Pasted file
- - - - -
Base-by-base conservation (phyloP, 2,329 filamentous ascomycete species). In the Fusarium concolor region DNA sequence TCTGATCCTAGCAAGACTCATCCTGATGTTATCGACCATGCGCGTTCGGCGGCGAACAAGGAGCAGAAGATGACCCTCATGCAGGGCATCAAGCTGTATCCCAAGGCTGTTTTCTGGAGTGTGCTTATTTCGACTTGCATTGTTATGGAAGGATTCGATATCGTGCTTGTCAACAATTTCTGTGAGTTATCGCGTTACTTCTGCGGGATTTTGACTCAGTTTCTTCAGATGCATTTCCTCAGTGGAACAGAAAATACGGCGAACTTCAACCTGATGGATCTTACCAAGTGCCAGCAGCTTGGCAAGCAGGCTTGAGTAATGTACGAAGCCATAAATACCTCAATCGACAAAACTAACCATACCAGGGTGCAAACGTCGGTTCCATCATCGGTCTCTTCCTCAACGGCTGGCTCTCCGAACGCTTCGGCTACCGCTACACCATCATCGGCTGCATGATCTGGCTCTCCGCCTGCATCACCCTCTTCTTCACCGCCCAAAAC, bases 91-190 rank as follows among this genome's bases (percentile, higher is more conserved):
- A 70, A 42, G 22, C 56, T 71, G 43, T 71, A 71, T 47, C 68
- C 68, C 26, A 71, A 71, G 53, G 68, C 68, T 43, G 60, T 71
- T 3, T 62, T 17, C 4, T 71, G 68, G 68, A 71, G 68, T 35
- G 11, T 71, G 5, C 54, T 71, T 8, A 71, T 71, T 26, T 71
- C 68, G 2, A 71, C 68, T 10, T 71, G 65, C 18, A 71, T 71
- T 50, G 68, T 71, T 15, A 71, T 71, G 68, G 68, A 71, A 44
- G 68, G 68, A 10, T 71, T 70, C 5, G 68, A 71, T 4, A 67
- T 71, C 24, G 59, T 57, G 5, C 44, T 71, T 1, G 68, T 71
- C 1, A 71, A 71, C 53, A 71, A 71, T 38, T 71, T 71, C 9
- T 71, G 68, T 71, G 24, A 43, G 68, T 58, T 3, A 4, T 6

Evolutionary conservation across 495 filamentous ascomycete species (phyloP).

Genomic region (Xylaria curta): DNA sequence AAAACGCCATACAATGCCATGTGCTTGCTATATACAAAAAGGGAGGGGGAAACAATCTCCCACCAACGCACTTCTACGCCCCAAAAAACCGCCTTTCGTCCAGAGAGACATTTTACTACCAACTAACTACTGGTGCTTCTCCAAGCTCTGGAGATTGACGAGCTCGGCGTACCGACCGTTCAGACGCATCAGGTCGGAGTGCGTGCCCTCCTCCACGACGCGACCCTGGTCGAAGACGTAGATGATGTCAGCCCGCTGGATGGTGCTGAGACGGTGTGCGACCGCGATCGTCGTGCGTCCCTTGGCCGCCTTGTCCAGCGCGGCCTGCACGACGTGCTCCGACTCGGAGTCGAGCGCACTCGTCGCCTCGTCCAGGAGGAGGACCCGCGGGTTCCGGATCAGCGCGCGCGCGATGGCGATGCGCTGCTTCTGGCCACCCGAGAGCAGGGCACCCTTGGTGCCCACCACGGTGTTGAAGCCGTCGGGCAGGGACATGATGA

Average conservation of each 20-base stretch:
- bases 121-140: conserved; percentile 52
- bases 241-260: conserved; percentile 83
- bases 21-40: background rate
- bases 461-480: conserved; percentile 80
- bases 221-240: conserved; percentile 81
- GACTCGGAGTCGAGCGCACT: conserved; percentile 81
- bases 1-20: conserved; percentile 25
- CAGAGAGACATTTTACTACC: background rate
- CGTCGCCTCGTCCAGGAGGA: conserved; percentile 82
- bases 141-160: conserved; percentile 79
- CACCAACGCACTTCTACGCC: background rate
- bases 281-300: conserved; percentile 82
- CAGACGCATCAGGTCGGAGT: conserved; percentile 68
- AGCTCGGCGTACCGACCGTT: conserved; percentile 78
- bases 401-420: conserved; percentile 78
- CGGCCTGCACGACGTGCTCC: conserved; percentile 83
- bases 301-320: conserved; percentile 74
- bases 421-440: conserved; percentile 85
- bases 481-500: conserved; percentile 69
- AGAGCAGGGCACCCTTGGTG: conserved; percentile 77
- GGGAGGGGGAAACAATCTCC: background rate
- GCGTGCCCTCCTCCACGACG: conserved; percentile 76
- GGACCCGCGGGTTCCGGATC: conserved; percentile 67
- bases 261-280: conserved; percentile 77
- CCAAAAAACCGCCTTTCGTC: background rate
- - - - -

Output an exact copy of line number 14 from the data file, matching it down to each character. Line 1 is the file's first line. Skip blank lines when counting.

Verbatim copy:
Average conservation of each 20-base stretch: